In Slash Yell, this week I explore the death of a game.  

It’s a situation we will all face at some point in the future–some of us will have (or have had) the misfortune of experiencing it again and again–the death of our game.  MMOs are unique in the gaming space because they are, down a to a one, transitory.  One of the things that makes MMOs so special is also that thing that causes us the most pain.  Any other games that you buy you have the disk, all the game content–you can pick it up and play whenever you’d like even if the company is long long gone.

MMOs aren’t like that though.  If the company goes under, the world disappears forever.  There’s virtually no getting it back, though the possibility of it resurrecting is there its just not very probable.  People, myself included, fall in love with these games, and our digital homes become just that — a home.  But more than the loss of a game world, I think we lose part of ourselves as well.  In essence, the death of a game is a bit like the death of little piece of yourself.

For those of you who missed my earlier post, Glitch, a browser based MMO, is closing it’s doors in about a month.  I’m lucky in that this is the first MMO I’ve actively played that has planned to close down.  I wasn’t the highest level, but I did play a fair amount and I really enjoyed it.  It’s sad to see it go.  In fact, it’s much sadder than I expected it to be.

In my graduate work, I wrote about how we, as players, interact with our avatars in virtual worlds.  One of the things I wrote about was the idea of the avatar in MMOs as an extension of ourselves — or the Self (with the capital S for those of the psychoanalytical background).  Keep in mind, this is different from Role-playing.  I think of this as a universal extension of ourselves, whether you explicitly role-play in game or not.  But, more than just the avatar, the game itself affects our relationship with the avatar, and our perceptions of who we are.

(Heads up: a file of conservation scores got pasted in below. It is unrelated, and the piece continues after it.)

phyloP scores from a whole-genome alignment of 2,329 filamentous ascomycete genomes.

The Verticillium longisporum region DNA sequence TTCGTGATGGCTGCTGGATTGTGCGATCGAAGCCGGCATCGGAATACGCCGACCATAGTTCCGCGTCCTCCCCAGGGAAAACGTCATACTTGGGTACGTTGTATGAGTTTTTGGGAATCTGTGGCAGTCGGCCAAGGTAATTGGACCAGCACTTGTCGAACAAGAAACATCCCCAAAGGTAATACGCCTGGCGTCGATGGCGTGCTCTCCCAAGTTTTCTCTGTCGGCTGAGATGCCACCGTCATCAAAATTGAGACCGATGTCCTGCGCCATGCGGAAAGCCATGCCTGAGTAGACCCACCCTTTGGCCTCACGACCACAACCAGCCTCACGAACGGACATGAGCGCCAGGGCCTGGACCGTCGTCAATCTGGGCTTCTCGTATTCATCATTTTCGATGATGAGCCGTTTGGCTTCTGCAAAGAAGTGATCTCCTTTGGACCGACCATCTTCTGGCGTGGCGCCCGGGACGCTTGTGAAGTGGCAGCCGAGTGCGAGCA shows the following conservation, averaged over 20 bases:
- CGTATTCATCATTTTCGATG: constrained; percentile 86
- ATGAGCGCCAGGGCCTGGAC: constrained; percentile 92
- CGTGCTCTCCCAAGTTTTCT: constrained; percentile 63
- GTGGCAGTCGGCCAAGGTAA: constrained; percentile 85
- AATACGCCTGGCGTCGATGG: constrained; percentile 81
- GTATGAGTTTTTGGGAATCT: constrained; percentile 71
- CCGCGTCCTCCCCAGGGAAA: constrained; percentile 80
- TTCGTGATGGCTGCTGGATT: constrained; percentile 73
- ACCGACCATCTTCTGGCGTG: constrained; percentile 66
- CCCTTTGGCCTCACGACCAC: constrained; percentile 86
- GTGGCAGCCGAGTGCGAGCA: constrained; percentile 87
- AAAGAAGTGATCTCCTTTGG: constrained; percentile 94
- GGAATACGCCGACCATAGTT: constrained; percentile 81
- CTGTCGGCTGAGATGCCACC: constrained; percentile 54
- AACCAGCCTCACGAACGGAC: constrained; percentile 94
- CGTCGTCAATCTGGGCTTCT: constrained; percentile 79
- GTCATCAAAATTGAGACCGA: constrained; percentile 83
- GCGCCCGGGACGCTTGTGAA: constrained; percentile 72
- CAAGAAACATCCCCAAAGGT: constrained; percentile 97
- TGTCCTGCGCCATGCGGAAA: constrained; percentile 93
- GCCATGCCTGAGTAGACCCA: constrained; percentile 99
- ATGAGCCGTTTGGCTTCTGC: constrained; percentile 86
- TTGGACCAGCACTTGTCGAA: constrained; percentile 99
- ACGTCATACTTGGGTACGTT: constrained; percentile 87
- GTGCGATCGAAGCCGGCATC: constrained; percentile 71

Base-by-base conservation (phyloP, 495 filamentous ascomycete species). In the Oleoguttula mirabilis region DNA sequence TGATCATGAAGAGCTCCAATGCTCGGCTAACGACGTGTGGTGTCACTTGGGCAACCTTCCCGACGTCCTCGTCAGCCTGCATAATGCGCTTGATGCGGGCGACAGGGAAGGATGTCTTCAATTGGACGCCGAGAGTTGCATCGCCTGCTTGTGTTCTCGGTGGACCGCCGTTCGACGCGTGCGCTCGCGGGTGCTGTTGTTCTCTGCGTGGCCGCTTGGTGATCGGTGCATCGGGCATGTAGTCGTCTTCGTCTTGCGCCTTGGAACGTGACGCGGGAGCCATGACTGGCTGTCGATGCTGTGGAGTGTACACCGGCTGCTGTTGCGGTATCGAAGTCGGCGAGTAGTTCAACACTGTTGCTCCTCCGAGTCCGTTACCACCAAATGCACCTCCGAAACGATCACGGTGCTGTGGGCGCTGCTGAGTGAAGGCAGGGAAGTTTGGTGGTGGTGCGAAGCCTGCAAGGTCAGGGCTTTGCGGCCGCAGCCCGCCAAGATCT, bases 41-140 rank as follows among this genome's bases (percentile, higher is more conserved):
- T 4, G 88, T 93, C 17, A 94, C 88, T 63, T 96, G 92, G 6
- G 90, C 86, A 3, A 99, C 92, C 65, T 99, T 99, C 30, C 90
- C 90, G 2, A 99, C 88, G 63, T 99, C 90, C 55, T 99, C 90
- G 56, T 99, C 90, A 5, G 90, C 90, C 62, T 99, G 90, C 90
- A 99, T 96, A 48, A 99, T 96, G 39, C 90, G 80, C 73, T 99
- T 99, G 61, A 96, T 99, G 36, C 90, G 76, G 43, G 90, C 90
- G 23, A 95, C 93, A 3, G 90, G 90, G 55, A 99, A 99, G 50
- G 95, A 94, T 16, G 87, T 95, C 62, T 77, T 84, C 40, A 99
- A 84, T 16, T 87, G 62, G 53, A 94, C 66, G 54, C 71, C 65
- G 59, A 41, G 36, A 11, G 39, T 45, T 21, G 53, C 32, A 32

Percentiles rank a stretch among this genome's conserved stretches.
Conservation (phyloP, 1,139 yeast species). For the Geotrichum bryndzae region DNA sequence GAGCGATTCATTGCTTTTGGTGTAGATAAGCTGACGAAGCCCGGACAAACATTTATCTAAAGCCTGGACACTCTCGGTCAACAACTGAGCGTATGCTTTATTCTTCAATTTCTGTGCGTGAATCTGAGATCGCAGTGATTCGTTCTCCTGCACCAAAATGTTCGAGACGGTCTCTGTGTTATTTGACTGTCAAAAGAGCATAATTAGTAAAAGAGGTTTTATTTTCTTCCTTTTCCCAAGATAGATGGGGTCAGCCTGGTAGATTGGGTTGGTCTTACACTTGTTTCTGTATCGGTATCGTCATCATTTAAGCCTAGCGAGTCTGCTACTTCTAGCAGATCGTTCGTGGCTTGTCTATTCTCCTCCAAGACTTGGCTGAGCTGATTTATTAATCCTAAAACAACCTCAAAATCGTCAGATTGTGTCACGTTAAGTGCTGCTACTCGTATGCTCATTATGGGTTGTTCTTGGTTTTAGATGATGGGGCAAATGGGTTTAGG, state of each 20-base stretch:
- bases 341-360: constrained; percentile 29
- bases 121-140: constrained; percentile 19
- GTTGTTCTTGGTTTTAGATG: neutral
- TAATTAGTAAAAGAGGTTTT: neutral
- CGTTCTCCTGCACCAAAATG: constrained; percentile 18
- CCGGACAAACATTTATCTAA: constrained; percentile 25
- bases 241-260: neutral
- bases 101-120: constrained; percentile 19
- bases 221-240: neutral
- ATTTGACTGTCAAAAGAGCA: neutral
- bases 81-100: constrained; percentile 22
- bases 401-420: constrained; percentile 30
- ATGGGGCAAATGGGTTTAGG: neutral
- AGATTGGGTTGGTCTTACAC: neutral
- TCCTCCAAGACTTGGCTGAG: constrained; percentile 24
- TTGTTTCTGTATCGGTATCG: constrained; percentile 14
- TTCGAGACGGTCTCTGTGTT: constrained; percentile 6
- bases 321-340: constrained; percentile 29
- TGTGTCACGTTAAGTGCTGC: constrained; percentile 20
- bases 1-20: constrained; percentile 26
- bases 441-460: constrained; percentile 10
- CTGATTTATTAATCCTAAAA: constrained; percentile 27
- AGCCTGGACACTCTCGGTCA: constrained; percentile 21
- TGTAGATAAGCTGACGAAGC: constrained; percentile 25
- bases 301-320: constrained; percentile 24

I play a lot of different games, but I don’t have the same relationship with my avatar in WoW as I do in Glitch.  They are different.  In a really broad sense, I’m not the same person when I’m playing WoW as when I’m playing Glitch.  Without getting too theoretical, who we are and who we see ourselves to be is influenced by games like Glitch.  When you take away the game, it changes who we are–we lose that experience of what it’s like to be a Glitchen, and we can never get it back.

We take all the pictures we can to remember what it was like to be a Glitch, what it felt like in that game.  Even moving to a new game it won’t be the same, even if the whole community moved.  Even if Glitch came back, it wouldn’t be the same.  We’ve lost part of our identity with the death of the game.  A piece of who we are is now irrevocably gone.

I think it’s important to mention that it’s not the time that’s “lost,” or grief over the loss of the money or effort into the game.  Games like Glitch are labors of love for those who play them.  Yes, they lost out on time and money, but it’s what’s inside that really counts for those players.  To experience this, you only need to listen to global chat to see the end of the world is all that anyone is talking about.  People are giving away things in-game that took weeks if not months of work to get to, just to let other people experience them for a bit before the game goes away.

People keep on going as if their efforts in game will be rewarded long-term, even though they know they won’t be.  They try for achievements, get trophies–hell, I even spent a few hours “cleaning” my house, which had my stuff scattered all over it (much like IRL house).  I wanted everything to be perfect for the end of the all things.  I spent time re-decorating, rearranging getting everything exactly as I wanted it.

Then, I took screenshots.  Lots and lots of screenshots.  Just to remember what it was I had, and had no more.  To remember who I was as a Glitchen, what that meant to me as a whole person, and who I was after the fact.  In the end, that’s all I can do.  Sit and wait with the rest of the game.

Seeking a friend for the end of the world.  

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